Millions of people from around the world regularly watch sports like soccer, football, hockey, baseball, andbasketball. But every two years, even the most casual of sports fans are drawn to events like curling, swimming and diving, beach volleyball, bobsled and luge racing, and skiing and snowboarding.
The Summer and Winter Olympic Games are a global spectacle. For two weeks, a billion eyeballs are glued to their televisions to see if their nation’s athletes can earn an Olympic medal. Several gold medalists have ties to Route 66, where seven of the eight states have produced at least one Olympic champion.
As you travel from east to west down the Mother Road, the first place you may encounter with Olympic roots is Hinsdale Central High School just outside of Chicago. Central has won more state championships than any other high school in Illinois, many of them won by the swim teams. Olympic gold medalists John Kinsella (1972) and John Murphy (1972) both came out of the Central swim program.
Another Olympic swim champion, Tom Jager, grew up in Collinsville, Illinois. Jager was a five-time gold medalist – all in 4×100 relays – between 1984 and 1992. Collinsville isn’t the only St. Louis Metro East city to produce Olympic champions. Track stars Jackie Joyner Kersee, Al Joyner, and Dawn Harper-Nelson hail from East St. Louis, where the local high school has had dynastic girls and boys programs since 1975.
After crossing the Mississippi River into Missouri, you’ll eventually wind up in Waynesville, where Dan Pippin was a standout high school basketball player. Pippin later captained the Gold Medal-winning U.S. Olympic basketball team in 1952.
No athlete during the modern sports era (post-1900) has accomplished more than the great Jim Thorpe, who grew up in Stroud, Oklahoma. Thorpe won gold medals in the pentathlon and decathlon at the 1912 Olympics before he helped found the National Football League. Following his NFL playing career, Thorpe played Major League Baseball, and later founded a professional basketball league for Native Americans.
Thorpe isn’t the only gold medalist from the Sooner State. Olympic gymnastics champion Shannon Miller, who led America’s “Magnificent Seven” at the 1996 Atlanta Games, grew up in Edmond and attended North High School.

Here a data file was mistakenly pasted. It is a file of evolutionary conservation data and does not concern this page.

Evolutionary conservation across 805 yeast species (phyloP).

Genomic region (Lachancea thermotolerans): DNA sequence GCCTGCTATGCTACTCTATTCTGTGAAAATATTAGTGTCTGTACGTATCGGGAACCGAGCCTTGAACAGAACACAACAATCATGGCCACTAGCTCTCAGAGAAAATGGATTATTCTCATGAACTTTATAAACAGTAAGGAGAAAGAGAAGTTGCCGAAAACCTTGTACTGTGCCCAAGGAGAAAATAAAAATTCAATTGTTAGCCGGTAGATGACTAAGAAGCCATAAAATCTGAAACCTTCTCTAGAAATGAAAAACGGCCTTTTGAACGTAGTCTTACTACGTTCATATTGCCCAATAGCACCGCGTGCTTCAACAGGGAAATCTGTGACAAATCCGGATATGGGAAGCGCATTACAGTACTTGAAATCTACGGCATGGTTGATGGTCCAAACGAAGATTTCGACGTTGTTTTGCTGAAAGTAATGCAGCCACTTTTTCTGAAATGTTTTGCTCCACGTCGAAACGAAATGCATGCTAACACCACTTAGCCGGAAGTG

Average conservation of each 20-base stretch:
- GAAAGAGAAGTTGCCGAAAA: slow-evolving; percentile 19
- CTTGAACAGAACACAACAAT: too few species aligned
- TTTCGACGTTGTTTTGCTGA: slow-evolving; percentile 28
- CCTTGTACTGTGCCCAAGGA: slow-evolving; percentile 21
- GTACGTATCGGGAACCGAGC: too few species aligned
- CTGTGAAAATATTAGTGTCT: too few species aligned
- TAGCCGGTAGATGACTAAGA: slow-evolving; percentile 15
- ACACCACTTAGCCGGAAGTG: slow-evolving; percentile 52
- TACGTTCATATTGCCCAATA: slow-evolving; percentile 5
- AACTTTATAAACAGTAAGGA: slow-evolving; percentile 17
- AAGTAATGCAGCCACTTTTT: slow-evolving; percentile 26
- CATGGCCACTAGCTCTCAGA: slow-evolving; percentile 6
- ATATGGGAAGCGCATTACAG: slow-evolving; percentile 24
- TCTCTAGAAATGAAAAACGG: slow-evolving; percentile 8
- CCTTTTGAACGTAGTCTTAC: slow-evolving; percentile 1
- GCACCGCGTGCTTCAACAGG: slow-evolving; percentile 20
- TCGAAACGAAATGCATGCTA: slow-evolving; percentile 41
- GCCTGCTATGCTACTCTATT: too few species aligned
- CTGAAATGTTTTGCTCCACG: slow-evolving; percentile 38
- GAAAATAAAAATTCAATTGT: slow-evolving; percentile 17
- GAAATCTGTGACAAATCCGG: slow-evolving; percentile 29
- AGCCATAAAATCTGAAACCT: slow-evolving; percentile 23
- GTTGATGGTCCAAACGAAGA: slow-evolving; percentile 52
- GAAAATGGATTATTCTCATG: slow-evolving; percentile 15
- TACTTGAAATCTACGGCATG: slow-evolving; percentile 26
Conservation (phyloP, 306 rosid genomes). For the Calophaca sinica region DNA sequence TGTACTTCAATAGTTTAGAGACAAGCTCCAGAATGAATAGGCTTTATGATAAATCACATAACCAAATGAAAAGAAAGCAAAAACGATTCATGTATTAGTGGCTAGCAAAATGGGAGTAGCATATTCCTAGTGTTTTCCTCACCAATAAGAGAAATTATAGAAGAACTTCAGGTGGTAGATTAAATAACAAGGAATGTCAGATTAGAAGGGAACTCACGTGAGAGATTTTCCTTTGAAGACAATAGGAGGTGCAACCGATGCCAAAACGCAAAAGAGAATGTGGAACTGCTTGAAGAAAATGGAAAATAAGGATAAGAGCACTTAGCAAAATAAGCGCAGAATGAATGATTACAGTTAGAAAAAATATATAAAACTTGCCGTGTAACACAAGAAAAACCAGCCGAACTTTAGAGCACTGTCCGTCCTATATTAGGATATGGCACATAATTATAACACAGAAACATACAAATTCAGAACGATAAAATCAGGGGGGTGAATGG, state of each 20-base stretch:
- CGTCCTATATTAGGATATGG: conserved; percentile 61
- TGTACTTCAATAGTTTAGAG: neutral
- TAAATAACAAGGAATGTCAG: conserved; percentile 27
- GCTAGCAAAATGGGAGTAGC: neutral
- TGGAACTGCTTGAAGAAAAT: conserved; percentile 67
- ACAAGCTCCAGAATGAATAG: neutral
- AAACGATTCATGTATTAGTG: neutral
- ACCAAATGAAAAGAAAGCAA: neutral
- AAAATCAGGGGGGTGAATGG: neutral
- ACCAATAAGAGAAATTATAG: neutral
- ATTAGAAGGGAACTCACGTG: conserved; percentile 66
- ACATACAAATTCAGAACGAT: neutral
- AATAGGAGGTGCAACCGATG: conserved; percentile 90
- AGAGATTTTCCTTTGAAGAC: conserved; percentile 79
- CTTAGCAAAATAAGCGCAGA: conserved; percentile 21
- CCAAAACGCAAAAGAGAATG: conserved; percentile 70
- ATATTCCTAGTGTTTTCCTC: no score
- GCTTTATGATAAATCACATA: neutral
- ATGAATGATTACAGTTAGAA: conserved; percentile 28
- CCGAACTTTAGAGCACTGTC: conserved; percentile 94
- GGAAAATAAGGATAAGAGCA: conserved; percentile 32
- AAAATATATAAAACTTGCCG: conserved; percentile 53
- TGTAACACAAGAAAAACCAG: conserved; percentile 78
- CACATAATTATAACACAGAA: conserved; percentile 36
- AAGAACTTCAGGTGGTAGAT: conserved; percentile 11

The National Softball Hall of Fame in Oklahoma City has an entire room dedicated to the U.S. Olympic team. One of the more visible athletes at the hall is pitcher Jennie Finch, who led the U.S. to Olympic Gold in 2004 and was inducted into the hall of fame in 2016.
Traveling the Texas portion of Route 66 will take you through Amarillo, where Brandon Slay was an All-State football player for the Tascoca High School Rebels and three-time state wrestling champion before winning Olympic gold at the 2000 Sydney Games.
New Mexico isn’t left out of the Mother Road medal machine. Swimmer Cathy Carr, who captured a pair of gold medals at the 1972 Munich Games, got her start at Albuquerque’s Highland High School.
Winslow, Arizona, can boast pole vaulter Nick Hysong, who left Sydney in the summer of 2000 with an Olympic gold medal. Hyson is the son of longtime Winslow High School track coach Cranston “Cranny” Hysong, who led the Bulldogs to five state championships over 31 years.
California may be known for sun and fun, but Olympic speedskater Derek Parra, who won a gold medal at the 2002 Sydney Games, is a Rialto High School graduate. About 40 minutes west of Rialto is the city of Azusa, home to an NCAA Division II school with plenty of Olympic glory. As of 2020, 14 Azusa Pacific alumni had competed in the Olympics. Five of those athletes earned medals with decathlete Bryan Clay taking gold at the 2008 Beijing Games.
Charles Paddock, who was known as the world’s fastest human when he won a gold medal in the 100-meter dash at the 1920 Olympics, ran track for Pasadena City College after graduating from Pasadena High School. Olympic gold medalists Inger Miller, Alice Brown, Joel Thomas, and Linetta Wilson are also Pasadena natives.
Beverly Hills High School has the famed Swim Gym and the swim program there helped produce 1948 Olympic gold medalist Wally Wolf, who was a five-time state swim champ for the Normans between 1945 and 1947.
Just before you reach the End of the Trail at the Santa Monica Pier, you’ll pass Santa Monica High School. Parry O’Brien, who was a gold medal-winning shot putter at the 1952 and 1956 Olympics, was a standout athlete at Santa Monica. O’Brien is credited with pioneering the modern shot put technique and was on the cover of Sports Illustrated in 1959. He was the U.S. flag bearer at the 1964 Tokyo Games and was enshrined in the National Track and Field Hall of Fame in 1974, U.S. Olympic Hall of Fame in 1984, and the USC Athletic Hall of Fame in 1994.